Create Direct Connections to Console Server Serial Ports

In most network applications, a console server ( is used to provide out of band management access to console port command functions on remote network devices. But that said, there are also many other things that a console server can be used for. For example, in some applications, a console server is used in conjunction with a command script to allow a program to control port switching and connection functions, or to collect buffered data from connected devices.

In this type of application, a console server might be connected to several monitoring devices which feed data to the console server in order to provide a centralized point from which the data can be collected and temporarily stored while awaiting retrieval. Typically, this data might include experimental results generated by lab equipment or error and status messages generated by network equipment. In order to collect the data stored at the console server, the application might include a command script which regularly contacts the console switch, retrieves collected data from console server buffer mode ports and then forwards the data to either an end user or another program that sorts, graphs or analyzes the collected data.

Since the buffered data that is stored at the console switch is collected by a program rather than an individual, it’s often useful for the console server to include a direct connect feature, in order to allow the program to quickly create an SSH, Telnet or Raw Socket connection to a specific serial port on the console server, without the need to enter a username or password. The direct connect feature assigns a unique TCP port number to each serial port on the console sever, and then invokes a command to establish a direct connection to the desired port using the TCP port number.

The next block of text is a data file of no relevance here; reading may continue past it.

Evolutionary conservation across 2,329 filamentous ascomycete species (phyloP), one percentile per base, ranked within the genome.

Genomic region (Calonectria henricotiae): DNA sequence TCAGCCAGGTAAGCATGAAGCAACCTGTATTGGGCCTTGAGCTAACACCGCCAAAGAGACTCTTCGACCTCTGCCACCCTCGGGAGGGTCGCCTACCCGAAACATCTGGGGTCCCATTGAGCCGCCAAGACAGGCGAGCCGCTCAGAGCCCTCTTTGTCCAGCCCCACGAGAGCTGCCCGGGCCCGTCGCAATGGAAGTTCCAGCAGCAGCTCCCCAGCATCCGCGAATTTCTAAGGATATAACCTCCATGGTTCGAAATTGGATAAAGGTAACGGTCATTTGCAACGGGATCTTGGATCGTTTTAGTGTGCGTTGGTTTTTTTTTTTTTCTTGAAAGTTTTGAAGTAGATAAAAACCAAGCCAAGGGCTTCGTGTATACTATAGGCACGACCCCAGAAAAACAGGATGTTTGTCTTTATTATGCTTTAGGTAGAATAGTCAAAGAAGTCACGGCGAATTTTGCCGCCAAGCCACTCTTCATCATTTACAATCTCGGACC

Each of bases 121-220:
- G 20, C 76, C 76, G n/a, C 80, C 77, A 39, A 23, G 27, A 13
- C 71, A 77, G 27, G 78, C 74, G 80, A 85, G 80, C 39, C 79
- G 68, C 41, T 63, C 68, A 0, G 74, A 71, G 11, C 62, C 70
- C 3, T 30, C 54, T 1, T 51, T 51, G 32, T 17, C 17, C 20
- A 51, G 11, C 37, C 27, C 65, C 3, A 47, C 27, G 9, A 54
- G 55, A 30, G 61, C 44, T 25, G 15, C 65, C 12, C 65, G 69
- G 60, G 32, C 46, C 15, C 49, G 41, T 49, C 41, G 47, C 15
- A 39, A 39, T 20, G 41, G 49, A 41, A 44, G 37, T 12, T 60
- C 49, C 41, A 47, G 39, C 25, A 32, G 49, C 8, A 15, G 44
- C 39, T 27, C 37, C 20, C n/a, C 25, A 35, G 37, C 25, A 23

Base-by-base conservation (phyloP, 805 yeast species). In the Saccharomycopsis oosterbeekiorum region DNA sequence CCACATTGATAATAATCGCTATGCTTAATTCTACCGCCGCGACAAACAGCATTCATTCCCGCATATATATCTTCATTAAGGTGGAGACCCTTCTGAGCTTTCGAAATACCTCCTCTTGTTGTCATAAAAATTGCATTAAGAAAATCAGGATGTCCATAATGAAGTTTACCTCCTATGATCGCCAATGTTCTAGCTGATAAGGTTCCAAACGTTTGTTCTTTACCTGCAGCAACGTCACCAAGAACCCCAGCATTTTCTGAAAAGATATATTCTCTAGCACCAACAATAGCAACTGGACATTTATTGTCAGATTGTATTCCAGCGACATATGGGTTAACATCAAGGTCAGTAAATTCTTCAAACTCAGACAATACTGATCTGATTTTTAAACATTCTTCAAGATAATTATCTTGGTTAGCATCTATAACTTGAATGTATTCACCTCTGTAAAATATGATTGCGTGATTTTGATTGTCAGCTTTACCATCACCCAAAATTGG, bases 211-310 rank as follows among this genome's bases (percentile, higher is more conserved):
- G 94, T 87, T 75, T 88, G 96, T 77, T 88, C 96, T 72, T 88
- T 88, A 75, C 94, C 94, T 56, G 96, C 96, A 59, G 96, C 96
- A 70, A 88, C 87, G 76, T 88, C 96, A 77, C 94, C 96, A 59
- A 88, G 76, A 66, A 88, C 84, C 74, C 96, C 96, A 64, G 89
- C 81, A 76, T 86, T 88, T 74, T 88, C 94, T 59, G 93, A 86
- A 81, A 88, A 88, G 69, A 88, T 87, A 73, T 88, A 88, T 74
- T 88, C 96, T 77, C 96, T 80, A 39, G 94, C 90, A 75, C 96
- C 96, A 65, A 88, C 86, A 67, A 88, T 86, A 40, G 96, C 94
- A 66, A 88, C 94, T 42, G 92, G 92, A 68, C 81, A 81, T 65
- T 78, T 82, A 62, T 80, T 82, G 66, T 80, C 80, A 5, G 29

Obviously though, since the direct connect feature essentially bypasses the password prompt, it’s important that the console server also supports other security protocols, such as an IP address filter or support for user authentication in order to ensure that access to buffered data is protected from unauthorized users.

This is just one example of the many alternative applications in which a console server can be employed. Although the vast majority of console server applications are focused on out of band management applications, there are also other console server features, such as direct connect capability, that can allow the console server to adapt to applications that most network professionals might never even imagine.

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